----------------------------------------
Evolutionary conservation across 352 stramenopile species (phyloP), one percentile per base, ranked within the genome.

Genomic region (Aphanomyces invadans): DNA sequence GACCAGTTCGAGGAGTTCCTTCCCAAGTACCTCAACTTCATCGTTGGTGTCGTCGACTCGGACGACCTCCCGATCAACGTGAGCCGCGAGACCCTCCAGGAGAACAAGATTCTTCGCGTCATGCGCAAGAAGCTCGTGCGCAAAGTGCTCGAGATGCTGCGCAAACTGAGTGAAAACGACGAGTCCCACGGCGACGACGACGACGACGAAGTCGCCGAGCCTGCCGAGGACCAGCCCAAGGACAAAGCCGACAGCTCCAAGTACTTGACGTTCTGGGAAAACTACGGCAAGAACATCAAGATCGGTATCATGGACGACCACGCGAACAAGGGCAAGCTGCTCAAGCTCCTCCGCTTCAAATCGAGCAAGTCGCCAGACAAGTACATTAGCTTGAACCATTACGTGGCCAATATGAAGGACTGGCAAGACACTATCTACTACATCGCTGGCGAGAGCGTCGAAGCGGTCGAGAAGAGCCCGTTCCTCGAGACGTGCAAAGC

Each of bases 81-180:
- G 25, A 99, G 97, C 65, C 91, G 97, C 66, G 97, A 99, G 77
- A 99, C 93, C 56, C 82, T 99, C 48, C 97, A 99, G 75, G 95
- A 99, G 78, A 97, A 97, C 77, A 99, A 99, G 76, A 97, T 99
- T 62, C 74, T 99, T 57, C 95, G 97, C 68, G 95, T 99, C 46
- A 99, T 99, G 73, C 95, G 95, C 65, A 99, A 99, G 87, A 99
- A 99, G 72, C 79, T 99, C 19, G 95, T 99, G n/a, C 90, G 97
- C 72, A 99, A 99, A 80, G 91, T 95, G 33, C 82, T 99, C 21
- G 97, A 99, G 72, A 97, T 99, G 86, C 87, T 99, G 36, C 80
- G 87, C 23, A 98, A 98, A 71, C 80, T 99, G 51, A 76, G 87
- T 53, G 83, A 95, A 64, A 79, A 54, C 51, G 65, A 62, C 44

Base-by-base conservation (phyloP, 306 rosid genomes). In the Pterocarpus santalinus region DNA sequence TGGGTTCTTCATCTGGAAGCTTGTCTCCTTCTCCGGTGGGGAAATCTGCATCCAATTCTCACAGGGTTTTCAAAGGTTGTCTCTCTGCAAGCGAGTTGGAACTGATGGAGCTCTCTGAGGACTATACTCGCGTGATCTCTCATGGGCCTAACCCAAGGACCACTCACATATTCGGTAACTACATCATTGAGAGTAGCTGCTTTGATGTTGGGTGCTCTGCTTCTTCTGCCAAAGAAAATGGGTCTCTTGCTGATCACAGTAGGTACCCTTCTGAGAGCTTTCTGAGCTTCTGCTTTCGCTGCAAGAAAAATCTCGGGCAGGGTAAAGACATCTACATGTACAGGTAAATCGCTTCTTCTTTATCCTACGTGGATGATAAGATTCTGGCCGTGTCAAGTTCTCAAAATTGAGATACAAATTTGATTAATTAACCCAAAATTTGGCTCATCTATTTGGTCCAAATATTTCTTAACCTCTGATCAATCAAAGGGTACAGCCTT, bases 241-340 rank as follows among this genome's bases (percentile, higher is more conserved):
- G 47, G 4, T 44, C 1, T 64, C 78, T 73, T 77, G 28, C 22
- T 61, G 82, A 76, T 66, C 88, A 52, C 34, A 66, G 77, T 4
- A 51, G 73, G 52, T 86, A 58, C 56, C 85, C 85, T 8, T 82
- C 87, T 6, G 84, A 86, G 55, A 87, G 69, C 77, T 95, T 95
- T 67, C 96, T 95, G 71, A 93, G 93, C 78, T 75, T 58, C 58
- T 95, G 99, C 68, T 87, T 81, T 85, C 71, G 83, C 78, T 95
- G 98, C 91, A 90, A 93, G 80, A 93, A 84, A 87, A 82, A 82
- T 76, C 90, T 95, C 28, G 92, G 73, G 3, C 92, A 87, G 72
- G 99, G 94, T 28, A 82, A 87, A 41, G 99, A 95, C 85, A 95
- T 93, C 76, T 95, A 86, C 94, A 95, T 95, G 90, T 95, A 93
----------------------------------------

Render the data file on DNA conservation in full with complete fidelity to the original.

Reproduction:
Evolutionary conservation across 352 stramenopile species (phyloP), one percentile per base, ranked within the genome.

Genomic region (Aphanomyces invadans): DNA sequence GACCAGTTCGAGGAGTTCCTTCCCAAGTACCTCAACTTCATCGTTGGTGTCGTCGACTCGGACGACCTCCCGATCAACGTGAGCCGCGAGACCCTCCAGGAGAACAAGATTCTTCGCGTCATGCGCAAGAAGCTCGTGCGCAAAGTGCTCGAGATGCTGCGCAAACTGAGTGAAAACGACGAGTCCCACGGCGACGACGACGACGACGAAGTCGCCGAGCCTGCCGAGGACCAGCCCAAGGACAAAGCCGACAGCTCCAAGTACTTGACGTTCTGGGAAAACTACGGCAAGAACATCAAGATCGGTATCATGGACGACCACGCGAACAAGGGCAAGCTGCTCAAGCTCCTCCGCTTCAAATCGAGCAAGTCGCCAGACAAGTACATTAGCTTGAACCATTACGTGGCCAATATGAAGGACTGGCAAGACACTATCTACTACATCGCTGGCGAGAGCGTCGAAGCGGTCGAGAAGAGCCCGTTCCTCGAGACGTGCAAAGC

Each of bases 81-180:
- G 25, A 99, G 97, C 65, C 91, G 97, C 66, G 97, A 99, G 77
- A 99, C 93, C 56, C 82, T 99, C 48, C 97, A 99, G 75, G 95
- A 99, G 78, A 97, A 97, C 77, A 99, A 99, G 76, A 97, T 99
- T 62, C 74, T 99, T 57, C 95, G 97, C 68, G 95, T 99, C 46
- A 99, T 99, G 73, C 95, G 95, C 65, A 99, A 99, G 87, A 99
- A 99, G 72, C 79, T 99, C 19, G 95, T 99, G n/a, C 90, G 97
- C 72, A 99, A 99, A 80, G 91, T 95, G 33, C 82, T 99, C 21
- G 97, A 99, G 72, A 97, T 99, G 86, C 87, T 99, G 36, C 80
- G 87, C 23, A 98, A 98, A 71, C 80, T 99, G 51, A 76, G 87
- T 53, G 83, A 95, A 64, A 79, A 54, C 51, G 65, A 62, C 44

Base-by-base conservation (phyloP, 306 rosid genomes). In the Pterocarpus santalinus region DNA sequence TGGGTTCTTCATCTGGAAGCTTGTCTCCTTCTCCGGTGGGGAAATCTGCATCCAATTCTCACAGGGTTTTCAAAGGTTGTCTCTCTGCAAGCGAGTTGGAACTGATGGAGCTCTCTGAGGACTATACTCGCGTGATCTCTCATGGGCCTAACCCAAGGACCACTCACATATTCGGTAACTACATCATTGAGAGTAGCTGCTTTGATGTTGGGTGCTCTGCTTCTTCTGCCAAAGAAAATGGGTCTCTTGCTGATCACAGTAGGTACCCTTCTGAGAGCTTTCTGAGCTTCTGCTTTCGCTGCAAGAAAAATCTCGGGCAGGGTAAAGACATCTACATGTACAGGTAAATCGCTTCTTCTTTATCCTACGTGGATGATAAGATTCTGGCCGTGTCAAGTTCTCAAAATTGAGATACAAATTTGATTAATTAACCCAAAATTTGGCTCATCTATTTGGTCCAAATATTTCTTAACCTCTGATCAATCAAAGGGTACAGCCTT, bases 241-340 rank as follows among this genome's bases (percentile, higher is more conserved):
- G 47, G 4, T 44, C 1, T 64, C 78, T 73, T 77, G 28, C 22
- T 61, G 82, A 76, T 66, C 88, A 52, C 34, A 66, G 77, T 4
- A 51, G 73, G 52, T 86, A 58, C 56, C 85, C 85, T 8, T 82
- C 87, T 6, G 84, A 86, G 55, A 87, G 69, C 77, T 95, T 95
- T 67, C 96, T 95, G 71, A 93, G 93, C 78, T 75, T 58, C 58
- T 95, G 99, C 68, T 87, T 81, T 85, C 71, G 83, C 78, T 95
- G 98, C 91, A 90, A 93, G 80, A 93, A 84, A 87, A 82, A 82
- T 76, C 90, T 95, C 28, G 92, G 73, G 3, C 92, A 87, G 72
- G 99, G 94, T 28, A 82, A 87, A 41, G 99, A 95, C 85, A 95
- T 93, C 76, T 95, A 86, C 94, A 95, T 95, G 90, T 95, A 93